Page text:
Baltimore cleans up after Saturday protests, vandalism

Muna Karki watched from a darkened second-floor window above the family-owned liquor store on Howard Street on Saturday night as demonstrators charged past, kicking at the storefront security gate.

"We closed, and then we watched from upstairs, but the crowds went right by. Thank God," Karki said Sunday, recounting Saturday's demonstrations to protest the death of Freddie Gray.


Howard Discount Liquors — owned by Kaji Karki, Muna's husband — escaped damage, save for a bent security gate.

Other businesses, including several 7-Eleven stores and a McDonald's just down the street, weren't so lucky.


Along Howard Street the damage sustained by storefronts appeared random — like the path of a tornado. Shards of glass glinted in Sunday sun as business owners assessed the harm done in the protest that resulted in more than 30 arrests.

Ten plate-glass windows of the 7-Eleven at Howard and Baltimore Streets were cracked. Duct tape was placed over the spider-web-shaped fissures. The store was looted, said Margaret Chabris, a 7-Eleven corporate spokeswoman.

Chabris said the convenience chain has 12 stores in the Baltimore area; all were instructed to close early Saturday to keep employees safe.

Four of the stores were damaged, she said, but Chabris said only the one at Howard and Baltimore remained closed Sunday afternoon. She said there was no estimate yet on the amount of damage to the four stores.

"There has really been an outpouring from community members that felt bad for our franchisees," Chabris said. "Two students ... from Morgan State University came [to the Howard Street store] with a mop, bucket, spray cleaners. They were on a mission to help," Chabris said.

Also on Howard Street, a sign was taped to a McDonald's restaurant door. "McDonald's is temporarily closed. Sorry. Mgmt," it said. The door and windows were boarded and the floor was littered with glass.

A 7-Eleven on Light Street had its glass door smashed. Above the door was a softball-sized hole in the storefront.

In the lobby of the Renaissance Baltimore Harborplace hotel, Tim and Jenny Rossback, visiting from Philadelphia, described the unusual feeling of approaching Camden Yards for Saturday night's Orioles-Red Sox game and seeing rows of police officers.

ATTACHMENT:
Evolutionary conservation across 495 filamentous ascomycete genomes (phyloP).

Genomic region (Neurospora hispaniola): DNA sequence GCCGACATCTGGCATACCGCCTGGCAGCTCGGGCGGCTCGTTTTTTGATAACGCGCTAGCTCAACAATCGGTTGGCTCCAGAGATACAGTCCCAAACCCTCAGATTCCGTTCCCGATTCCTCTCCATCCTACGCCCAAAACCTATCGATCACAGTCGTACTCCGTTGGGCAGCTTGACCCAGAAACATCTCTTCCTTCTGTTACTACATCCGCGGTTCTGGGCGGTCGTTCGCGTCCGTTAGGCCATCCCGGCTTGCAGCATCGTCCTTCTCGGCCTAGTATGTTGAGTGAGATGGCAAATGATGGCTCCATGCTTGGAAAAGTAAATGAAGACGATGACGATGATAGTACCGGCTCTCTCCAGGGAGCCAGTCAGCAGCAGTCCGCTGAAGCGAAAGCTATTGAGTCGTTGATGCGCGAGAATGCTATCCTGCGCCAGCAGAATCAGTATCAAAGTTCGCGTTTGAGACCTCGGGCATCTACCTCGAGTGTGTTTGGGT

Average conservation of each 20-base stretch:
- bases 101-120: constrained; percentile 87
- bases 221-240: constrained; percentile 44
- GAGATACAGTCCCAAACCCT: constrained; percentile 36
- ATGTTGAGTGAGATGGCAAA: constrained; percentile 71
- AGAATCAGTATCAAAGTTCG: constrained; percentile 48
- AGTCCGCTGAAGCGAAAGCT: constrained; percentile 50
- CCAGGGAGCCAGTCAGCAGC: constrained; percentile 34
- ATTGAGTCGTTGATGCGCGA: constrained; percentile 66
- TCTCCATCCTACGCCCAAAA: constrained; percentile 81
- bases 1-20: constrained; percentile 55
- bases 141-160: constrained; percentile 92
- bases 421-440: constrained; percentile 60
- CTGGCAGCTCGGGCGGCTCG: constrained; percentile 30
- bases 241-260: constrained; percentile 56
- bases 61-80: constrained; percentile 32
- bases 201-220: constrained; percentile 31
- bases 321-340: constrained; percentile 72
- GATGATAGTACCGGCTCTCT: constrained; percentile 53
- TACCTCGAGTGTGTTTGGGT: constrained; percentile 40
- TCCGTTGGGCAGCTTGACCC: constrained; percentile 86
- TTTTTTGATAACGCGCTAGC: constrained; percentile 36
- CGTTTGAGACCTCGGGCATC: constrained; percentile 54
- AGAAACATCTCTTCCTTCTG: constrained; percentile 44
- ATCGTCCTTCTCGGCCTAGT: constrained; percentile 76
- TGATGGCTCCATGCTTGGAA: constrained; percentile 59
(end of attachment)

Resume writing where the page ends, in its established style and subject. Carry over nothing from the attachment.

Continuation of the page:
"The anxiety-provoking part was when the police were retreating," Tim Rossback said. "You could feel the tension in the air."

The Rossbacks left the game early when it began to rain and saw damaged police cars being towed away. They had come to town for the game and said they would not be dissuaded from returning.

"This is not the only place this is happening," Jenny Rossback said.

Red Sox fans Al Blomberg and Ben Sutphin, both of Salem, Va., also attended Saturday night's game, during which fans were told at one point to remain in the stadium for their safety.


"I've been locked out of stadiums but never locked in," Blomberg said, adding that his walk back to the hotel "was the fastest mile walk I've ever made."

Outside the Western District Police Station, a handful of officers, in uniforms but not riot gear, stood leaning against the metal barricade around the station on Sunday morning. Several cars slowed, rounding the detour from North Mount Street onto Riggs Avenue, where garbage and rocks leftover from the night remained in the street.

Outside St. Luke United Methodist Church on North Gilmor, 59-year-old Wayne Snipes was toting a plastic trash can, sweeping up the rocks and other debris with a well-worn broom.

"I got to get it cleaned up for them," he said of church members arriving for the 11 a.m. service. Snipes said he's lived in the neighborhood all his life but tried to stay away from the protests Saturday.

"I'm not trying to get involved in this," he said. "I don't know why they got to destroy all this property. They still got to live here."

He said members of the church were concerned about the brick building, but it was left untouched.

"The neighborhood is already destroyed enough," Snipes said, looking at a vacant house across the street with missing windows. "They need to do something about these houses."

Snipes said he doesn't believe the police response Saturday night was wrong. "I don't think police were trying to make it worse. They were just trying to calm things down," he said.

But he believes the protests will continue, and he expects he'll be out cleaning up the street again.

"I'll be glad when it's over. I know it is going to be a while," he said. "I just hope they don't mess with the church. We got to go to church."

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